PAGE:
• Easy Management: As each cascade of the splitter introduces approximately 2.0 dB of insertion loss, the connection relationship between distribution boxes and users in the ODN link can be inferred from the received optical power of the user’s ONU. In addition, the fiber cores terminated at the distribution optical cross-connect in non-uniform optical splitting are often only 10% to 20% of those in uniform optical splitting, significantly reducing the difficulty of fiber core management.
  • Low Construction Difficulty: The construction often involves only single-core optical cables, and terminations are only required at the distribution box. In some cases, there may not even be optical cable joints in the line.
  • Poor Expansion Capability: Each distribution box in uniform optical splitting usually reserves one fiber core for expansion. However, the expansion capacity of non-uniform optical splitting is limited. Expansion is possible only when there is a certain redundancy in the optical power of the link, by either replacing a 1×5 splitter with a 1×9 or adding splitters to the link.
  • Poor Business Integration Capability: Uniform optical splitting ODN has a higher number of fiber cores, making it capable of integrating various services such as wireless fronthaul and dedicated data lines. On the other hand, non-uniform optical splitting ODN often uses single-core optical cables, limiting its ability to connect only to PON services.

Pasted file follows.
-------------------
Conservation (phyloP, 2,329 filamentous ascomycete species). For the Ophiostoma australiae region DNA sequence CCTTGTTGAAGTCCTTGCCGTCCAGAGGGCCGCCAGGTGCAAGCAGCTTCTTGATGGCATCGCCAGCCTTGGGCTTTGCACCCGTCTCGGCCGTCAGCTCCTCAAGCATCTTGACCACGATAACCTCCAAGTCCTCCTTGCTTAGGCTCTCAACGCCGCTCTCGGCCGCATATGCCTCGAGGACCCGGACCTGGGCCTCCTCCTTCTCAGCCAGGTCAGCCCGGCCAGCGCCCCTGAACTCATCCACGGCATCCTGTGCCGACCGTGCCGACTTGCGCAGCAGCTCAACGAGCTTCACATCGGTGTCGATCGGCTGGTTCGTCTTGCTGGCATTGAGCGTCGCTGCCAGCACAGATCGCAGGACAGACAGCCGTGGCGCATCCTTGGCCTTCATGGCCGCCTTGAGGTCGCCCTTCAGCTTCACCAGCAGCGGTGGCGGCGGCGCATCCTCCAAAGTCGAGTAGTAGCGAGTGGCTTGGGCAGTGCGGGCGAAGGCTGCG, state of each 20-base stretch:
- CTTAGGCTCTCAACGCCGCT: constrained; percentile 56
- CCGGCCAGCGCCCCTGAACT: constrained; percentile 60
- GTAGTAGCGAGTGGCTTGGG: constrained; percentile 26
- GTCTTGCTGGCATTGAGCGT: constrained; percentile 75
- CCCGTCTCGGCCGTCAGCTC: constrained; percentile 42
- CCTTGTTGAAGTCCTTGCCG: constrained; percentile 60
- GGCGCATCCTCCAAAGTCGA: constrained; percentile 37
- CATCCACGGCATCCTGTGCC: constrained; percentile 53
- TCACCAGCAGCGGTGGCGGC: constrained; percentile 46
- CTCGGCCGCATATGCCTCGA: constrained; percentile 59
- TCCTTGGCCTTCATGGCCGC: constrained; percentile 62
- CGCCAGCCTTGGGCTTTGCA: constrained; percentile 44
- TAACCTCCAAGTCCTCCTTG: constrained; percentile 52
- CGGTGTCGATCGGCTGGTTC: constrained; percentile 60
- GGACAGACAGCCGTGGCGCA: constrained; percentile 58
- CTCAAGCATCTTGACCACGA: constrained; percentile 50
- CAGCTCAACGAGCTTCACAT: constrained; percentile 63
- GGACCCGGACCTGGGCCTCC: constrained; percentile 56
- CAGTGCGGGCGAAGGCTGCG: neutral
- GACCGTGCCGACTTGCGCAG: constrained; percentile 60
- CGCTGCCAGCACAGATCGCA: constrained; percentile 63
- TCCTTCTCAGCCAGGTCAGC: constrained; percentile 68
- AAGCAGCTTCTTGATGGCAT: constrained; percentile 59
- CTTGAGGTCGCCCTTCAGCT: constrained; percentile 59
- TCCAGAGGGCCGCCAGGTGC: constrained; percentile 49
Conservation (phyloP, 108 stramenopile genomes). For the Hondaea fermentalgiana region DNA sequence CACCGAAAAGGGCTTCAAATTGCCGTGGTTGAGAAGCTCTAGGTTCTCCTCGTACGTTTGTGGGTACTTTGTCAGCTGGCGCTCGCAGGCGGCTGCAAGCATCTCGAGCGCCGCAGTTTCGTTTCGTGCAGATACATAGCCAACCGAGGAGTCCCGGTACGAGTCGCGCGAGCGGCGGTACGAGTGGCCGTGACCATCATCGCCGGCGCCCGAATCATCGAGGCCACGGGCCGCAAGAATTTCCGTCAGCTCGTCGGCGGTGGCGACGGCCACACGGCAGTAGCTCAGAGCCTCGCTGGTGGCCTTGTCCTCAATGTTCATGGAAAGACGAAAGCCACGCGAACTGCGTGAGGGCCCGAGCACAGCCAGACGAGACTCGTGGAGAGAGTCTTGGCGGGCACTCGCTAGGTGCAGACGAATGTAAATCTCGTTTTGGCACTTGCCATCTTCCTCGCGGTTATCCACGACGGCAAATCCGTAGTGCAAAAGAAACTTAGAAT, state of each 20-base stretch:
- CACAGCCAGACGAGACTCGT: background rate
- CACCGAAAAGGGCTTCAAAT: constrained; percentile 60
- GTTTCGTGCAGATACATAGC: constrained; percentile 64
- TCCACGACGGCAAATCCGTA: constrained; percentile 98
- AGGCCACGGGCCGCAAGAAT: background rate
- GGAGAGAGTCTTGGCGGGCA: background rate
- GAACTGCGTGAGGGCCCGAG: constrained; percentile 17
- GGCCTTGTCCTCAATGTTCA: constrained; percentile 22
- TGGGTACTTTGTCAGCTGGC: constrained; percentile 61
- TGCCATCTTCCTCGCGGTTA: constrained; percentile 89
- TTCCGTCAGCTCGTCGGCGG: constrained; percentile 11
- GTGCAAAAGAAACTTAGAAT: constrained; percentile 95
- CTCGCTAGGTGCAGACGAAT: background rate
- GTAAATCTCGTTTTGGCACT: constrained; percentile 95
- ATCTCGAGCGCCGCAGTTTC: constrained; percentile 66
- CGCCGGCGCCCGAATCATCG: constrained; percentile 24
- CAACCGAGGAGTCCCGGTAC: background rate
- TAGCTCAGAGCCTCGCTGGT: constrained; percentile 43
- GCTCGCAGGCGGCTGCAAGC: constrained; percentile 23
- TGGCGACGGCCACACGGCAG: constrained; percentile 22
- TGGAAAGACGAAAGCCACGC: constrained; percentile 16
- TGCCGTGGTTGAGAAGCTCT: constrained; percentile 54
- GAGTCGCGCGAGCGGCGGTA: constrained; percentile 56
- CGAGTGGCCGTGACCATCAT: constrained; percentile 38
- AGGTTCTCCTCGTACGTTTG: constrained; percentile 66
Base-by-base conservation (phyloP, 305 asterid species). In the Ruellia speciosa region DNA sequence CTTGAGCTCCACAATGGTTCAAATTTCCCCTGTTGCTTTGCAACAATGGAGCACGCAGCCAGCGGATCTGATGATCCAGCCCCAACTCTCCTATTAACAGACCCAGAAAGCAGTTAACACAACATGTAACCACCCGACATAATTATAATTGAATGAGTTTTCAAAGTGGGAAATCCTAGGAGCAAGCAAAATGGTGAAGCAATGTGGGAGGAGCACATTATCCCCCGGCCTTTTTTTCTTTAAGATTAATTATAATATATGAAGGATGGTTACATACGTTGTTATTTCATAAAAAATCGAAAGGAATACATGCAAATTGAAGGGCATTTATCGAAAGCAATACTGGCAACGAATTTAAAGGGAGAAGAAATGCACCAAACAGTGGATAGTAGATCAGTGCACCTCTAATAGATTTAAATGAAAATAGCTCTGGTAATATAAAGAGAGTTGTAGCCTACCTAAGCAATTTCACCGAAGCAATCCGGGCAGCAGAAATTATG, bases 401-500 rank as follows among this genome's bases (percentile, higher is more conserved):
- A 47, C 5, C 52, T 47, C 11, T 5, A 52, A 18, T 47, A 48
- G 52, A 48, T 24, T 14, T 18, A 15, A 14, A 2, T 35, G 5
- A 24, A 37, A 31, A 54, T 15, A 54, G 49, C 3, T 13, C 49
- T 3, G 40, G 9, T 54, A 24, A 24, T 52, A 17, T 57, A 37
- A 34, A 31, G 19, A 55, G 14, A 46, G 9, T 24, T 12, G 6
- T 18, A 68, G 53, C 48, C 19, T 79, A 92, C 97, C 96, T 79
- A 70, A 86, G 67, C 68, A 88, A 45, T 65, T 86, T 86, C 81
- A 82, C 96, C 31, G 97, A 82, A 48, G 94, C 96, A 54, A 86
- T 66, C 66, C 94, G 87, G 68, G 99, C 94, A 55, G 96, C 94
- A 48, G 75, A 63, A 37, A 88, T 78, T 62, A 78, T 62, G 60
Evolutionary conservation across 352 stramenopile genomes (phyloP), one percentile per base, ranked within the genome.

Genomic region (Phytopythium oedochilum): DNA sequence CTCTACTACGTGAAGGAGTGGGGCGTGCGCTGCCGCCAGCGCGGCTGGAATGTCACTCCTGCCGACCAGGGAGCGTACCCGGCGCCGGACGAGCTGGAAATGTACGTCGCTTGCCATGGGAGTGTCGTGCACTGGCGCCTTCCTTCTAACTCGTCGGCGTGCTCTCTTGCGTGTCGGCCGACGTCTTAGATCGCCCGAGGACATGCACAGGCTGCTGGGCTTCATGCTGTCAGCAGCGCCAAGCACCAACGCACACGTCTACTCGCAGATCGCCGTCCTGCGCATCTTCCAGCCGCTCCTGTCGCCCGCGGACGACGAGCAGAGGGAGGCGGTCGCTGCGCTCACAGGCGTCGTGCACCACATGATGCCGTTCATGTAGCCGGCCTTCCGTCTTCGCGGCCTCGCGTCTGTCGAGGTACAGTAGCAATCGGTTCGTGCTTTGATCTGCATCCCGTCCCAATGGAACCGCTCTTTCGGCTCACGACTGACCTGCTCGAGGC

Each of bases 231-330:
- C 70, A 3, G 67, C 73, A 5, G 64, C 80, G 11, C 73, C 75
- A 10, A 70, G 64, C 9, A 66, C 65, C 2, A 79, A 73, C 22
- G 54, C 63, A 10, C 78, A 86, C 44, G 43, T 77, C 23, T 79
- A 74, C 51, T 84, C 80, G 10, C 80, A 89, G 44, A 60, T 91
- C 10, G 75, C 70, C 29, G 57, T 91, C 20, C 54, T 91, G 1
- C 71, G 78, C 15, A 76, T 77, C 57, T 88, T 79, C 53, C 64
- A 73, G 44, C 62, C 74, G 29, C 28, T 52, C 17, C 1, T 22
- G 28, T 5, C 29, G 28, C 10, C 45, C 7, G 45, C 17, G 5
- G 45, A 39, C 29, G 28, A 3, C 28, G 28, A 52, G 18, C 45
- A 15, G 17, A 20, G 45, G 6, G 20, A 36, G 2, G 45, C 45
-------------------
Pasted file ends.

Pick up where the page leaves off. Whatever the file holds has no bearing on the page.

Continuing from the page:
5. Recommendations for the Application of Non-Uniform Optical Splitting

In summary, non-uniform optical splitting is not suitable for scenarios requiring the integration of various services such as wireless, dedicated data lines, and home broadband, or scenarios with many branching routes in the optical cable routing.

Non-uniform optical splitting is suitable for scenarios where the optical cable adopts a chained networking structure, the users’ services are connected via PON, and the security requirements for access services are not high. It is particularly well-suited for situations where existing distribution boxes have spare fiber cores extending to the terminal.

Currently, non-uniform optical splitting primarily uses single-core optical cables, leading to lower link security, difficulties in expansion, and challenges in adapting to local winding in the fiber optic link (such as the access link of distribution box ⑤ in Figure 5). Using dual-core optical cables might be a better choice to address these challenges.

Echo Huang

Echo Huang is an expert wordsmith and marketing professional at Bonelinks with more than 8 years of experience in high technology businesses – fiber optics, IoT, and telecommunication. She is very glad to share industry knowledge and communicate with others.